The Task Roll
Rolling the dice to determine an outcome is called a Task Roll. A Task Roll is called for when:
- A character attempts an action in which the chance of success in uncertain.
- Two characters are trying to accomplish opposing actions (ie both reaching for the same gun). This is called a Contested Task.
- A character is resisting or avoiding something undesirable. This is often called a Saving Throw (for some reason that did not originate with this game).
- A character is attempting to do (or not do) something frightening or emotionally unpleasant. This is called a Gut Check.
Rolls are NOT made when:
· The outcome is not seriously in doubt and/or
· No one really cares and/or
· A certain result is needed for the plot.
This is standing Rule #5.
Regardless, the mechanic is basically the same.
A character can add their Core Dice to ANY task or check.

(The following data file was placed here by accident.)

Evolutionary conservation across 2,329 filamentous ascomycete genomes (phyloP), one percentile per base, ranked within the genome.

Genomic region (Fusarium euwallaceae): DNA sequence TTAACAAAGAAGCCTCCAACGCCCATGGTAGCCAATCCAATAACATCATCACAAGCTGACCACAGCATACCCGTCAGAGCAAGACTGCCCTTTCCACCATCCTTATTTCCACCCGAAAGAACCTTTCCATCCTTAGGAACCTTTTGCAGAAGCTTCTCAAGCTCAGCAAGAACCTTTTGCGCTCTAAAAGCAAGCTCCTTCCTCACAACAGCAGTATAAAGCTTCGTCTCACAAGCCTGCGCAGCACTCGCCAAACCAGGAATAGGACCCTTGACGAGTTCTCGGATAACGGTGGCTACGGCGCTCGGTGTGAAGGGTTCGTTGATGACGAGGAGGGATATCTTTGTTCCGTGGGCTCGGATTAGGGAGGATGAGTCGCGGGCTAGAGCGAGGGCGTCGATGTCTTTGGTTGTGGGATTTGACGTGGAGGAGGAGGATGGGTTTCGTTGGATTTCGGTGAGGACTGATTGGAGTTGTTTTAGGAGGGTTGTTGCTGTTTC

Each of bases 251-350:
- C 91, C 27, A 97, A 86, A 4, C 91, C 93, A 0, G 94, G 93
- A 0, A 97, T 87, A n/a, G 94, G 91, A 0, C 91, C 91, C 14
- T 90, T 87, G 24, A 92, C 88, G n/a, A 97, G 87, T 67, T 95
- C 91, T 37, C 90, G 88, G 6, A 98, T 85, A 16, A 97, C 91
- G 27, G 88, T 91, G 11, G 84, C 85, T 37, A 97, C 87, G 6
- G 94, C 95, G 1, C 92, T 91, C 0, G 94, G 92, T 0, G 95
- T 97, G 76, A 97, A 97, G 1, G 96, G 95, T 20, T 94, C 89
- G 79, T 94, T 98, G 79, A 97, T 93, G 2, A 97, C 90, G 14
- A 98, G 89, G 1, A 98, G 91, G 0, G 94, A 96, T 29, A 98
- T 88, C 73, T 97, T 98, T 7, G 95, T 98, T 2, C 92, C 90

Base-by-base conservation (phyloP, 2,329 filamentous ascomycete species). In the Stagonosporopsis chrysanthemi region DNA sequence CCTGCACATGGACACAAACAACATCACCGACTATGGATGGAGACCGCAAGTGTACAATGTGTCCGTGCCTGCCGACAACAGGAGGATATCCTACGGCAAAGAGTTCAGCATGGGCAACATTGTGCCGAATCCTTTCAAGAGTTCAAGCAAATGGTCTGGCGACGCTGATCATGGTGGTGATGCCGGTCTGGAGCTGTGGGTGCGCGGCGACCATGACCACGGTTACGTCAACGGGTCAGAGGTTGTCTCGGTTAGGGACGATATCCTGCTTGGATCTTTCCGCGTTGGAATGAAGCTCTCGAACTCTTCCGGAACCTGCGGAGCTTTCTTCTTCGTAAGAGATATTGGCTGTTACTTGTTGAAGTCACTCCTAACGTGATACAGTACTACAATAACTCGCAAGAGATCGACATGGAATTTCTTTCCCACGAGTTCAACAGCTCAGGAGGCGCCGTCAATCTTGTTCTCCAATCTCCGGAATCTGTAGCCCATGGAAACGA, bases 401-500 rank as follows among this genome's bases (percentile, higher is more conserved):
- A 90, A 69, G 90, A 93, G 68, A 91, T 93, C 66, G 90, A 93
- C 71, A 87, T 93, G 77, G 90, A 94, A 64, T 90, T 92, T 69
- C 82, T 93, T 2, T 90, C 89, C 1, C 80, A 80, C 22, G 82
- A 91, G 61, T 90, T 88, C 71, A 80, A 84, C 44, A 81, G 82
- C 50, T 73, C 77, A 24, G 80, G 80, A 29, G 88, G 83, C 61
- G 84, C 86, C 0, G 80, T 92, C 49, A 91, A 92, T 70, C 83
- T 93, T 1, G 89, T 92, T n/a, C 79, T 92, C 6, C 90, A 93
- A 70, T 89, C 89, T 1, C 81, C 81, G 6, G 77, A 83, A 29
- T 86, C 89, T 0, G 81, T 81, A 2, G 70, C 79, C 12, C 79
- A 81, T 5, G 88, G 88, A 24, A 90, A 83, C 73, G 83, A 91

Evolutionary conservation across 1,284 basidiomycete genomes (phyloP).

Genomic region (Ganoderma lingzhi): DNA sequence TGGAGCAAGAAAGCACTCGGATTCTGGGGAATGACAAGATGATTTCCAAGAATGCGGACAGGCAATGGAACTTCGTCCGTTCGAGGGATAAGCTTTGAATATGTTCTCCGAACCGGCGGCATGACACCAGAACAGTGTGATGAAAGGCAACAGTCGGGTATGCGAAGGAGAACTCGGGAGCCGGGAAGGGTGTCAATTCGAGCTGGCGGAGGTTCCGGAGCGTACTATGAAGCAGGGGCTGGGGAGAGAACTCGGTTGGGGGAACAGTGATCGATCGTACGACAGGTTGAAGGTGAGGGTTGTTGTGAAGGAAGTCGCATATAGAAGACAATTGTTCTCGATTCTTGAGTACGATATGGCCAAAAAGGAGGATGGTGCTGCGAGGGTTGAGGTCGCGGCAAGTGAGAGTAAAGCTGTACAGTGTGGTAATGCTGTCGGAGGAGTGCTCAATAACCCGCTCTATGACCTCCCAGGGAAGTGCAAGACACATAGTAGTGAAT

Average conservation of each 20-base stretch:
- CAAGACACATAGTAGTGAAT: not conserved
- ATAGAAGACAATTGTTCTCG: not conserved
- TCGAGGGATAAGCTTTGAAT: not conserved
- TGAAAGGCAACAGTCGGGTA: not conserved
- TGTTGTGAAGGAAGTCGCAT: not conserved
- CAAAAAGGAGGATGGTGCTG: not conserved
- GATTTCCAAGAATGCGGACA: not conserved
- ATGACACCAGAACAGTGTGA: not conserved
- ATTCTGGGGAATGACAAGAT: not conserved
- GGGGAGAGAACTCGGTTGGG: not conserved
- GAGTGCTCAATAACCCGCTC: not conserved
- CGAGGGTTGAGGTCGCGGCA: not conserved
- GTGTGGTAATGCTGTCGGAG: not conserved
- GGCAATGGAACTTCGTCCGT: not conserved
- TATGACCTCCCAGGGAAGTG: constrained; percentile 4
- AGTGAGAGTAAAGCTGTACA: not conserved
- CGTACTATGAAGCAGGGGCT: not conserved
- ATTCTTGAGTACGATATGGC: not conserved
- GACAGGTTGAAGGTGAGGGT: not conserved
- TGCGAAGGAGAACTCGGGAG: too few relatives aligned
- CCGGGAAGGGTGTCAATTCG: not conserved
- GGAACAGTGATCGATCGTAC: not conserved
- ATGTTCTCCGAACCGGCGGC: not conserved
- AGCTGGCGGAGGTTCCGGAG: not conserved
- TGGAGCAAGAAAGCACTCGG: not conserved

A character can further add any Stat, Talent, Focus, Power or Skill adjustment which would be directly relevant to the action. While Stats, Talents, Focus, Power and Skill all add together in a roll, only one from each category can be applied. For example, a character can use his Strength Stat or his Dex Stat, but not both. The same goes for Talents, Focii and Skills. You have to pick one.
There may be other adjustments from items conditions or special circumstances.
The player rolls their Core Dice and add or subtract any adjustments. That result is compared to a competing dice roll, either from an opponent, or Difficulty Dice. The highest result wins.
If the character has the highest roll, that player can then describe, plausibly, what just happened. There are some instances where the total rolled will determine the particular effect, notably damage to an opponent from an attack of some sort, but the default is that the player describes the result.
If the Difficulty Dice prove to be higher, the action has failed. The XP typically describes the particulars of the failure.
Keep track of the difference between the two rolls, as this often gets referred to when determining specific results, such as time required or damage. If we capitalize Difference, this is what we mean.